When someone meets Jackie Kieler and asks what she does for a living, her answer immediately sparks a conversation.
When Kieler, a veterinarian at Platteville Veterinary Clinic, answers that question, she in turn hears all the details of that person’s pet, or pets.
“I think it’s the human–animal bond — for some people, it’s their first child,” said Kieler, a veterinarian for more than 31 years, all but the first five years at Platteville Veterinary Clinic.
Caring for a pet therefore requires that a veterinarian communicate with its owner.
“We try to educate people so they are better owners, and they’ll have healthier pets,” said Kieler. “You have to be able to communicate with the owner.”
After 31 years, Kieler said she appreciates the “variety — every day is different, every day is interesting. It’s not just working with animals, it’s working with people — pets don’t come in on their own.
“On a normal day I do three or four surgeries, and then depending on the day we probably do 12 to 15 appointments. To be able to work with an animal and figure out what needs to be done, that’s what makes my life interesting.”
One morning in late January featured spaying of a dog and a cat, a neutering and declawing procedure, a worming, euthanasia, and treating a bladder infection.
“I might have one appointment and it’s euthanasia, and then I’ll walk out and there’s a new puppy,” said Kieler. “And you have to be able to separate.”
Kieler can say “every day is different” because of events such as these: a Caesarean-section birth of 13 puppies, all of whom survived; care for iguanas, rabbits that are 4-H projects; ferrets; “the occasional bird that comes in”; and a baby calf and sheep brought in.
“It’s just randomly interesting,” she said.
There are many similarities between medical school and veterinary school, as demonstrated by the common subjects Kieler studied while her friend, who was going to medical school at the same time, studied. One less-obvious difference is that vets are generalists, whereas human doctors generally specialize.
“We see all the same things human doctors do,” she said, including some maladies that can affect both pets and their owners.
Veterinary medicine apparently is a good career choice for women. When Kieler graduated from veterinary school, her graduating class was split evenly between men and women. Now, about 80 percent of vet school graduates are women.
“I have always enjoyed doing what I do; I have never felt that I was being discriminated against,” she said. “I think it’s a wonderful field for women.”
The irony of Kieler’s career choice is that she’s allergic to many of her patients — cats.
“I don’t have a problem; I wash my hands well, and I enjoy working with cats,” she said. The clinic also has filters attached to its HVAC system. “I would have more of a problem if I went to somebody’s house.”
The animal theme continues on the Kielers’ farm. They are part of a dairy farm family corporation with milk and beef cattle, horses, chickens and, most recently added, a pony. Kieler is also allergic to horses.
Kieler does not treat large animals — care for which, except in the case of the very young, has to be done on the farm.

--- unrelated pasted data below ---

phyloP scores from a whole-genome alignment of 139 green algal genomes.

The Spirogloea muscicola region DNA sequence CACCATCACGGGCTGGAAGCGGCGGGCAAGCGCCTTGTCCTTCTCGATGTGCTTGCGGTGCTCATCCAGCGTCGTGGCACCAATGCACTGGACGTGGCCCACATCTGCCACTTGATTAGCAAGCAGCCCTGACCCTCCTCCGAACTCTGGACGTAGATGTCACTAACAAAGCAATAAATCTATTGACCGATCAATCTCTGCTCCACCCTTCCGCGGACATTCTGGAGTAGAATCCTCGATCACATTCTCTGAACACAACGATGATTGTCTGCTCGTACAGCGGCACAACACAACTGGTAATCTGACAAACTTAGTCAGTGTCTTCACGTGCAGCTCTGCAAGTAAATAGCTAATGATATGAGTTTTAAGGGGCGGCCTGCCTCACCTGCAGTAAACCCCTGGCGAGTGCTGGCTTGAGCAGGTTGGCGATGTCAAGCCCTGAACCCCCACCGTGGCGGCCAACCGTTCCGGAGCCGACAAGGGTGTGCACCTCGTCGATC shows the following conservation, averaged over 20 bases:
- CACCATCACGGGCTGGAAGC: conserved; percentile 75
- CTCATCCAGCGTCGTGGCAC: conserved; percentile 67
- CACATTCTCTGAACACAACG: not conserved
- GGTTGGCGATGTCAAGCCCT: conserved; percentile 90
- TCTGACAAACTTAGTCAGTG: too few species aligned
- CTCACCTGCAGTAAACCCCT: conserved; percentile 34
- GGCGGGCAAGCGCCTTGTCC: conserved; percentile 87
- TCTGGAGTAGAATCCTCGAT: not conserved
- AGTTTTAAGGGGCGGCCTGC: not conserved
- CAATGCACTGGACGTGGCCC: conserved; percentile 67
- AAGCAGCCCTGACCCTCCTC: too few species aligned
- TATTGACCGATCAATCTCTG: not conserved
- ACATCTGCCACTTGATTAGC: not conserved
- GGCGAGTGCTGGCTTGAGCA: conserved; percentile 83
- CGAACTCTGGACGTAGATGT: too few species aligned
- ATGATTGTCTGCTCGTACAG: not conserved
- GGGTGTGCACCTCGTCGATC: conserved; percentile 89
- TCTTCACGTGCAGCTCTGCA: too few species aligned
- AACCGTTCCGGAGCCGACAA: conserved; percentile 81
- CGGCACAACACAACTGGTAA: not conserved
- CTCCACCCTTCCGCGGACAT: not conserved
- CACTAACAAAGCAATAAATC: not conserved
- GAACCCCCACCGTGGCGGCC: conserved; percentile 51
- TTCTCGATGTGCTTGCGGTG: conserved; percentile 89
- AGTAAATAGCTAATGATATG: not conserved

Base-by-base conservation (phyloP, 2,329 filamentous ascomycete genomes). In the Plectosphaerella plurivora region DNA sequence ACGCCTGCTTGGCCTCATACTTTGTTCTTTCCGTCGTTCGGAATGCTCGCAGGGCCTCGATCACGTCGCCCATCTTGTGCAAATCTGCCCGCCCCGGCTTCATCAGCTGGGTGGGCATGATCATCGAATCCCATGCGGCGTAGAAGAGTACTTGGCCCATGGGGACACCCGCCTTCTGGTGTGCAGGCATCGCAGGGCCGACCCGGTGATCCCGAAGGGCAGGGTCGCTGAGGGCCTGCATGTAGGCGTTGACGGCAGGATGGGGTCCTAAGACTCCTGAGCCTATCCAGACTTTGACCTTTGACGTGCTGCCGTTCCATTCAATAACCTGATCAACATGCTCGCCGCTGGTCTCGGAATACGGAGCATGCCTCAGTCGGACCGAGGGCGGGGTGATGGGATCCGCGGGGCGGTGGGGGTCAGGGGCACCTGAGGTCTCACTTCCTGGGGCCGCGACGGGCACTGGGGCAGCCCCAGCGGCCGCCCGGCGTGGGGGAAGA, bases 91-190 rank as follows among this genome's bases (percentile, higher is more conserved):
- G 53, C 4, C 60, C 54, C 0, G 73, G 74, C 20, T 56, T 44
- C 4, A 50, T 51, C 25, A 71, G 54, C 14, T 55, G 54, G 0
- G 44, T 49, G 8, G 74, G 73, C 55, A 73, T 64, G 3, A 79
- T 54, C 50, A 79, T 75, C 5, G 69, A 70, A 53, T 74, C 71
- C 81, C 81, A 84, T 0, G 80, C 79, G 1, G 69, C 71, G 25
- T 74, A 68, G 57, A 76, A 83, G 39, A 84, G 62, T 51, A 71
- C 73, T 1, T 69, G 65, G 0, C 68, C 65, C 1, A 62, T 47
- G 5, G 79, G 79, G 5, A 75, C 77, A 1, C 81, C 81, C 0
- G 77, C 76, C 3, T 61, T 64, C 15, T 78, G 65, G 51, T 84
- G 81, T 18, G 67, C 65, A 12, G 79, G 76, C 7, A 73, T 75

“They’re out on the country all day working,” said Kieler of the clinic’s three large-animal veterinarians.
One of them is Kieler’s husband, George. They met in vet school at the University of Minnesota and married two years after getting their degrees. Their oldest son, Dan, is finishing up vet school.
“The perspective of a small-animal owner is completely different from the perspective of a large-animal owner,” said Kieler. “Here, we’re treating animals because of the bond with the owner — a totally different perspective with the same medical education for the veterinarian.”
The Kielers’ oldest daughter, Katie, is a cardiovascular nurse at Vanderbilt University in Nashville. Their youngest daughter, Maddie, is a freshman at Luther College.
Some pets are anxious at the vet, but many are not. “A lot of pets come in, they get treats and they’re petted,” said Kieler. “It’s a great social time.
“Dealing with frightened pets isn’t as much an issue as dealing with aggressive ones. It comes down to experience and how to handle them properly so no one gets injured. We try to work with the pets so no one gets harmed. We’ve had very, very few instances where someone gets bitten or scratched.”
Kieler is a member of the Take Your Dog to Work club. The Kielers’ nine-year-old chocolate Labrador retriever, Chesney, comes to work each day.
Chesney is a potential blood donor for other dogs, though he’s rarely needed; “he’s here in case we need him,” she said.
Kieler is a frequent guest speaker at area schools about her profession. She typically is asked to name the hardest part of her job.
“When I go to schools and they ask if that’s the hardest thing, it’s not euthanasia,” she said. “I think the hardest thing is people come in and their pet has a problem and it’s something I can work on, and they don’t care enough to want to have it fixed — they don’t care enough for their pet.
“If a pet is suffering, it’s the wishes of the owner; it’s not my wishes. If an owner thinks that’s the right decision for them and their pet, I’m carrying out their wishes.”
The biggest problem Kieler sees with her patients is excess weight.
“Obesity is huge right now, both in dogs and in cats,” she said. “Animals are not getting the exercise they need, and people use food as love.”
Kieler is one of those lucky people for whom work doesn’t seem like work.
“I still enjoy going to work,” she said. “I’m not thinking about the day I retire, because I still enjoy doing what I do.”